By Hillel Aron
By Joseph Tsidulko
By Patrick Range McDonald
By David Futch
By Hillel Aron
By Dennis Romero
By Jill Stewart
By Dennis Romero
III. Cock ’n’ Roll
When you see sun-kissed kewpie dolls flashing their tits with trained-seal compliance on late-night Girls Gone Wild commercials, you probably don’t think about early-’80s girl-power icons the Go-Go’s. But they actually played a critical role in drunken exhibitionism’s metamorphosis from hand-held psychodrama to lucrative mass entertainment. In the midst of the band’s Top 40 heyday, connoisseurs of strange video began trading a tape featuring a flaccid Go-Go’s roadie named Dave who had the beat but not the boner: His vigorous but futile efforts to jerk himself off were accompanied by onscreen commentary from Belinda Carlisle and Kathy Valentine, among others.
“Everybody had heard about the Go-Go’s tape, and everybody wanted to make their own version of it,” says Hickey. Thus, spectacles like Hickey’s backstage deli-tray toss and whatever other scenes of groupie exploitation they could immortalize were captured on videotape. “We’d do a new one for almost every show. Sometimes, it’d just be 45 minutes of me begging some girl to show me her tits,” Hickey says. “Sometimes, there’d be more.” When Hickey first started making such tapes in the late ’80s, he didn’t see their commercial possibilities. But while casting around for a new source of income after his New Rave gig ended, Hickey started thinking about the old tapes he used to make.
“It just seemed like the next logical step after New Rave,” he says. “We put rock stars and porn stars together in photos, so why not video too?” Hickey convinced a company called Notorious Productions to give him $2,000 to produce a video, and together with a former colleague from New Rave, Toby Dammit, he created Tales From the Road: Crew Sluts. They brought a handful of porn stars to Ozzfest, and using Biohazard’s tour bus as their main location, staged dramatic re-enactments of tawdry groupie sex. “The guys in Biohazard didn’t want to be in it, though, and neither did Sepultura or Slayer,” Hickey says. Instead, he conducted interviews with a couple of roadies to give the proceedings a touch of authenticity.
Released in 1997, the tape sold poorly, and the company that bankrolled it showed no interest in a follow-up. Still, Hickey felt his concept had potential, so he pitched it to a 22-year-old porn director named Matt Zane. An aspiring musician with an interest in Morrisonesque shamanics and Satanic self-determination, Zane was considered a maverick for incorporating piercing, techno music and various other youth-culture trappings into the staid, almost fetishistically conventional world of porn videos. “I told him I could introduce him to rock stars,” says Hickey. “He was skeptical at first, but after he realized I really could hook him up with these people, he ran with it.”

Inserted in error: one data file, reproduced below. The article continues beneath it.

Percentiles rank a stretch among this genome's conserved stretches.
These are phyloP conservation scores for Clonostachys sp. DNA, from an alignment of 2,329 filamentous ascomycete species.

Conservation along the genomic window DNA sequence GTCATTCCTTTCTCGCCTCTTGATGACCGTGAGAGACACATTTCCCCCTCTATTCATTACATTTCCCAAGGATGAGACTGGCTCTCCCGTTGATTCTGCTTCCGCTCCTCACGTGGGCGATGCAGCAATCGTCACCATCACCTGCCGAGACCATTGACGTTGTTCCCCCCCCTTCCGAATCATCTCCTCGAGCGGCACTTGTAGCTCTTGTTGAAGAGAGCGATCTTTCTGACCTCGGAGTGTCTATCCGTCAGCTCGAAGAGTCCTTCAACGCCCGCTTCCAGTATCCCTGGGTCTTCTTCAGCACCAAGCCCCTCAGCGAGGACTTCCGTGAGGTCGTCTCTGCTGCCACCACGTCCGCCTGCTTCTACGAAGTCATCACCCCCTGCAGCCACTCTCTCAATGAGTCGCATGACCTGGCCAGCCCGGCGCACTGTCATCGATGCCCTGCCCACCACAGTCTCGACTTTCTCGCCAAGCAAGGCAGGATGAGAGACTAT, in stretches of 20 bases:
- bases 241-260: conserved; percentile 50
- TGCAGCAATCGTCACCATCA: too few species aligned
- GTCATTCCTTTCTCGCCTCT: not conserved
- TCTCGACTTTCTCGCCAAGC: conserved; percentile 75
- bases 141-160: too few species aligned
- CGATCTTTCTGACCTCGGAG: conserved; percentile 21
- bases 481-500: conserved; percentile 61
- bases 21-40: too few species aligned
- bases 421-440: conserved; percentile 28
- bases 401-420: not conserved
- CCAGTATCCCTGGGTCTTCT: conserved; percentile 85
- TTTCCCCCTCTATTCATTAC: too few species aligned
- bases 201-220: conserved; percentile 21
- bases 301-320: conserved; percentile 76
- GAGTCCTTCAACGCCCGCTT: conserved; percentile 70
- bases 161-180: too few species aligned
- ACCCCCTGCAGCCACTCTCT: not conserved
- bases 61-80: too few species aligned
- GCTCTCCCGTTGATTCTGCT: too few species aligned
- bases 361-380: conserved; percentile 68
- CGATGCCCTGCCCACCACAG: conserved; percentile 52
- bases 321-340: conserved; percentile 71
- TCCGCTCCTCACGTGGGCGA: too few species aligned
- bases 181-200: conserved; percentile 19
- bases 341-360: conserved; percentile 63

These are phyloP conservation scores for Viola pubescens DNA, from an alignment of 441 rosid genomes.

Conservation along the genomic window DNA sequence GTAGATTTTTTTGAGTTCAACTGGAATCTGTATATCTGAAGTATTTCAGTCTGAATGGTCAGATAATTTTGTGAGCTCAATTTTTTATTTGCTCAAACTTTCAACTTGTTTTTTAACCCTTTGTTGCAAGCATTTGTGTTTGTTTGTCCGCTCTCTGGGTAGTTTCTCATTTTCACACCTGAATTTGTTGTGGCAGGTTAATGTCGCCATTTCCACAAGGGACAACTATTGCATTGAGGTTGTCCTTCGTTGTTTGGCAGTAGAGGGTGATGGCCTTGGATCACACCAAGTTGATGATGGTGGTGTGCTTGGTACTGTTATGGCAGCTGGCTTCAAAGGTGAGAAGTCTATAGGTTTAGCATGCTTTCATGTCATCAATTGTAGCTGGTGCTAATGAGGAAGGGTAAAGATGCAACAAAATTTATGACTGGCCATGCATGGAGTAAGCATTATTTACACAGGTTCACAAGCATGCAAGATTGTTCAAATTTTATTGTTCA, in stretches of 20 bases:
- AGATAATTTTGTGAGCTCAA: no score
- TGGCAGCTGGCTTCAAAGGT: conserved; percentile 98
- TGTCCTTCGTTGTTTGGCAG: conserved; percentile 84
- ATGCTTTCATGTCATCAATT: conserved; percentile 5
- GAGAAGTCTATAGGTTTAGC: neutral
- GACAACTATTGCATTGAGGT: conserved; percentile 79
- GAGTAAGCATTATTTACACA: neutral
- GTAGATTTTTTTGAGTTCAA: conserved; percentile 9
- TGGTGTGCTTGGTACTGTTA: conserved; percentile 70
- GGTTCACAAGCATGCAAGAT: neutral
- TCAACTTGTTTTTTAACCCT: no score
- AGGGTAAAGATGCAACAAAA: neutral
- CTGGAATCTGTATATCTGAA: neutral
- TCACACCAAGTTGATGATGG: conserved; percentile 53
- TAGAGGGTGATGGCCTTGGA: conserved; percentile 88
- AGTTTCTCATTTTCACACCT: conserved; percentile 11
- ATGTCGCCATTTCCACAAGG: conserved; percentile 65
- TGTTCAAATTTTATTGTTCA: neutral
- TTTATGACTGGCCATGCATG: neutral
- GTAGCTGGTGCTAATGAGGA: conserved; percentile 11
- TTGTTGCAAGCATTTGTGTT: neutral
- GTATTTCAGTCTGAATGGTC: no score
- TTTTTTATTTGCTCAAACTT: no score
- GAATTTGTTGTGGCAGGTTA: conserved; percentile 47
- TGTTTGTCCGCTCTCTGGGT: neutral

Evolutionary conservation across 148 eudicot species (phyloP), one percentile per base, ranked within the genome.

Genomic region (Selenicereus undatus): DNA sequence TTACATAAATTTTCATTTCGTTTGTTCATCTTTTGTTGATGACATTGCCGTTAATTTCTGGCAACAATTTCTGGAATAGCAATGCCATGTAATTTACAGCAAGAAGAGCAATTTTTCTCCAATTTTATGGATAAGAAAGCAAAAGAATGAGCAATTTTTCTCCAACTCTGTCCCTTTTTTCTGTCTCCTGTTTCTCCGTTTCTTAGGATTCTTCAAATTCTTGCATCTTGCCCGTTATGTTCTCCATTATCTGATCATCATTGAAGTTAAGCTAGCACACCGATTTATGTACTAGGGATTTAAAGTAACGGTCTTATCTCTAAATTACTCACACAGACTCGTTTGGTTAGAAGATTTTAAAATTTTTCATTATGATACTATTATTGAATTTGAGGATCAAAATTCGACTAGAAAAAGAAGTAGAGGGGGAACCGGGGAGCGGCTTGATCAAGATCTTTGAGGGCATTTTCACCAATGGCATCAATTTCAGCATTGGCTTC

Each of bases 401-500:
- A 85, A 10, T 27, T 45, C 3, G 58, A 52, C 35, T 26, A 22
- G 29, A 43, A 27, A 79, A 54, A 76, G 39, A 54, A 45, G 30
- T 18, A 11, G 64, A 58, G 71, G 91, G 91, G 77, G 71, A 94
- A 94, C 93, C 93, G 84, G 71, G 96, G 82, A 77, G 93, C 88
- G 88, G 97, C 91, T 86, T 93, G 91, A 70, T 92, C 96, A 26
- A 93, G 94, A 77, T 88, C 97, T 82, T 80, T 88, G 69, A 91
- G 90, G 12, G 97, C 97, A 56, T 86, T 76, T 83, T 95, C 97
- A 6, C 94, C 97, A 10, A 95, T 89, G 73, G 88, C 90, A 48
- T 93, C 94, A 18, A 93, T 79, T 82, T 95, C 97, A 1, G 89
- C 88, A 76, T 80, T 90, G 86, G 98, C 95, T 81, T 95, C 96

Zane hired Hickey to work as Zane Entertainment’s publicist, and together they started work on a series of “cockumentaries” called Backstage Sluts. Their timing could not have been more perfect. By 1997, retrogressively male, cartoonishly rebellious, nu-metal and rap-rock was fast replacing Lilith Fair and indie-rock sensitivity with caveman-like dick swinging. What better way for its practitioners to express their hardcore bona fides than by aligning themselves with hardcore porn?
Outside half of Motley Crue, no one had ever mixed rock ’n’ roll with hardcore porn in the commercially available form that Backstage Sluts did. In between scuzzy, no-holes-barred sex scenes, Backstage Sluts featured scuzzy, no-holds-barred interviews with Insane Clown Posse, Limp Bizkit’s Fred Durst and Wes Borland, the ladies of Nashville Pussy, Sugar Ray’s Mark McGrath, and Korn’s Jonathan Davis, among others.
The porn industry didn’t think much of the results, but thanks to the growing popularity of the musicians featured, mainstream media outlets like Spin, Rolling Stone, MTV and even the BBC took notice. VH-1 was particularly enamored of rock-and-porn cross-pollination, devoting several specials to the trend. For a while there, Zane was showing up on the channel even more often than Lenny Kravitz.
And Jef Hickey? He was showing up on VH-1 about as often as Alan Greenspan, which is to say, never. And nowhere else in the media, either. “Basically, Matt fucked me, and I was so fucking high, I let him,” charges Hickey. Zane, however, shrugs off such indictments. “The point I always made to Jef was that if you watch the first two Backstage Sluts movies, the opening credits say: ‘Directed by Matt Zane and Jef Hickey.’ If the media wanted to interview me rather than him, could I help that?”
While the savvy Zane released his band Society 1’s first album, rented a mansion off Sunset Boulevard and hobnobbed with rock stars, even throwing a bachelor party for Jonathan Davis, Hickey felt cut off from the success of the thing that he’d largely created. Backstage Sluts was poised to become a long-running, reality-porn franchise: a raunchier, hardcore precursor to the Girls Gone Wild series. Zane was making hundreds of thousands of dollars from the tapes, but Hickey’s salary as Zane’s publicist was his only financial reward.
Eventually, he quit Zane Entertainment. “I had this crazy idea that he should buy me out for a thousand dollars, so he did,” he says. “Everyone told me, ‘You’re an idiot for selling out that cheap.’ But the truth was I wasn’t getting a percentage of the sales anyway.”